After the Jews crucified His Son, why did Jehovah not devastate Jerusalem and its temple sooner? Why did He wait four decades until AD 70? Christ explains that the Jews must commit other sins, especially persecuting His followers, so as to be fully ripe for their inescapable judgment: “Fill ye up then the measure of your fathers. Ye serpents, ye generation of vipers, how can ye escape the damnation of hell? Wherefore, behold, I send unto you prophets, and wise men, and scribes: and some of them ye shall kill and crucify; and some of them shall ye scourge in your synagogues, and persecute them from city to city: That upon you may come all the righteous blood shed upon the earth, from the blood of righteous Abel unto the blood of Zacharias son of Barachias, whom ye slew between the temple and the altar” (Matt. 23:32-35). Furthermore, elect Jews in and around Jerusalem needed to be saved first, as we read in the early chapters of Acts (e.g., 2:41; 4:4; 6:1, 7).

Does the sparing of the Gentile world for many hundreds of years before the Holy One of Israel began to gather a catholic or universal church (cf. Acts 14:16; 17:30) prove that He was longsuffering to these reprobate people? Of course not! How could the Triune God save elect Gentiles in the New Testament age, if He had wiped out their ancestors centuries before? The Lord had His elect among the subsequent generations and numerous descendants of ancient idolaters, including the (largely Gentile) readers of the Covenant Reformed News!

Finally, does the “delay” of the second coming of the Lord Jesus Christ for the final judgment indicate that God is longsuffering to the reprobate? No. Revelation 6:9-11 records “the fifth seal.” John “saw under the altar the souls of them that were slain for the word of God, and for the testimony which they held.” This is the loud cry he heard: “How long, O Lord, holy and true, dost thou not judge and avenge our blood on them that dwell on the earth?” John beheld that “white robes were given unto every one of them.” Then we read of the answer to their earnest cry: “it was said unto them, that they should rest yet for a little season, until their fellowservants also and their brethren, that should be killed as they were, should be fulfilled.”

In short, the scriptural explanation of the delay of the great judgment day is that more saints must be martyred and the ungodly world must fully manifest its wickedness. Only then will all things be ready for the glorified Christ to return to deliver His beloved people and punish those who rebel against Him. “Fear not, little flock; for it is your Father’s good pleasure to give you the kingdom” (Luke 12:32)!  Rev. Stewart

 

Could Christ Be Sick?


This is a reader’s response to my last article: “Jesus would have had to have sinned in order to become ill and to know sickness by experience, because the weakness of the body is through sin.

First, Matthew 26:38 and Romans 8:10 make clear that sin makes the body weak, in fact, dead. But Christ’s body was neither dead nor weak.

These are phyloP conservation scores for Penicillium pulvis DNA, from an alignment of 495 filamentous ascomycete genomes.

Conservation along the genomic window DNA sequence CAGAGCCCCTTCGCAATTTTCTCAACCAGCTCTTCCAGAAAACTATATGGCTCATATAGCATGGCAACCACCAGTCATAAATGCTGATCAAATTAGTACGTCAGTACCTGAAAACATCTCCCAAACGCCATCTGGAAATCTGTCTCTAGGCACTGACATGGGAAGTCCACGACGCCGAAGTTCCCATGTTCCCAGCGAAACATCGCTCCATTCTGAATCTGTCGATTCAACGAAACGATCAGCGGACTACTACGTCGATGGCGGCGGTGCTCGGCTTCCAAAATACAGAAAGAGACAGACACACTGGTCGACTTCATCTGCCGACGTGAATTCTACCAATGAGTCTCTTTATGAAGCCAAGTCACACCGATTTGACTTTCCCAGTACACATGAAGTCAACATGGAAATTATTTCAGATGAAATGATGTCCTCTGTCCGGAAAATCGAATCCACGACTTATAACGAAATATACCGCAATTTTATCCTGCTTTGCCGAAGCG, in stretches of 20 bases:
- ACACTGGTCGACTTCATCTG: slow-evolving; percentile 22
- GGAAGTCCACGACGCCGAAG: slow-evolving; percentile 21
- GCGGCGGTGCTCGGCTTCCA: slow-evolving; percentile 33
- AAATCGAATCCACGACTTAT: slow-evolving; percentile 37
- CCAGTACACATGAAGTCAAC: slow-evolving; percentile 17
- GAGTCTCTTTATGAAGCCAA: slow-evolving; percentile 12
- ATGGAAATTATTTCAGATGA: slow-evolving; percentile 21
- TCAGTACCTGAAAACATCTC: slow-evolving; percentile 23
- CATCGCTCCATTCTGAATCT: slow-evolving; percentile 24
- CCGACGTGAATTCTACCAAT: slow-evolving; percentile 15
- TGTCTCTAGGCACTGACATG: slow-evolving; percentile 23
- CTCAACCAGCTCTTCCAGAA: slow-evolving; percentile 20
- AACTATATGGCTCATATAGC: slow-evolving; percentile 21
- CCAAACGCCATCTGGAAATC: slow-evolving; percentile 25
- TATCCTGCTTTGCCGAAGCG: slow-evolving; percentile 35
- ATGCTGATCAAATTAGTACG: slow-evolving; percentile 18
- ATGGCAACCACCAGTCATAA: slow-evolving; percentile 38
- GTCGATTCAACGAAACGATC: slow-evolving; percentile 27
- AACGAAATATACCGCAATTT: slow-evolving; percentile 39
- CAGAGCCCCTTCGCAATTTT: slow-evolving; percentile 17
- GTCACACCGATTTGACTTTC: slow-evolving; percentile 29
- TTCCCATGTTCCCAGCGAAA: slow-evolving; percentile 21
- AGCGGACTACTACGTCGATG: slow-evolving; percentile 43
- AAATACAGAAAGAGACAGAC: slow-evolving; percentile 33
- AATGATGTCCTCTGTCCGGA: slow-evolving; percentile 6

Second, Jesus did not defeat, and did not know illness; He only commanded illness in others to depart. What sense would it make for Him to be sick, if He needed only say a word in order to be healed?

Third, the lamb for the sacrifices in Israel had to be without blemish. This pointed to Jesus (I Pet. 1:19). If He had His own weaknesses and sickness, then it would have been good for Him to take care of His own blemishes.

Roman 8:3 states, “For what the law could not do, in that it was weak through the flesh, God sending his own Son in the likeness of sinful flesh, and for sin, condemned sin in the flesh.” The body of Jesus was not weak, and that was true until God left Him and burdened Him with our sins. He was even then able to bear the punishment and say, “It is finished.” Then He gave up His soul.

I understand that the article’s point was that Christ was tempted in all things but did not sin, yet I find the approach rather objectionable. He was sick so that He could heal! With the same logic, was it true that He was possessed so that He could exorcise demons? In addition, He must have first sinned, if He could be sick, yet He was not sinful!

The article is not based on God’s glory but on a human approach.

Finally, Jesus bore our weaknesses and our sicknesses. If He had His own, He could have bore only His own weaknesses and sicknesses.”
 

*********************
 
I have provided the lengthy question above because its author was kind enough to give the reasons for his disagreement with what I wrote in a recent article, namely, that, although we do not read in Scripture that the Lord was ever sick, He could have been sick because He was like us in all things, except sin.

The questioner is from Hungary and I have summarized his arguments. I have also improved the English translation to make it clearer for readers of the News. I hope that I have accurately represented his ideas. If I have not, he can let me know.

I appreciate the fact that the questioner took the time to argue his case in some detail and, therefore, it will take a few issues to answer the brother adequately. This is worth our time and effort, for we are dealing with the great “mystery” of Scripture: “God was manifest in the flesh” (I Tim. 3:16). The brother’s arguments concerning this great truth must be answered.

I take issue with the questioner, however, when he charges me with using human logic instead of Scripture. It would be terrible if I did this, for I would be slandering our only Lord and Saviour if I used only logic to explain the mystery of His incarnation. The charge is doubly serious given that I have been preaching and teaching for over 60 years, and have always preached and maintained that our Saviour was like us in all things, sin excepted. That includes our sicknesses and diseases.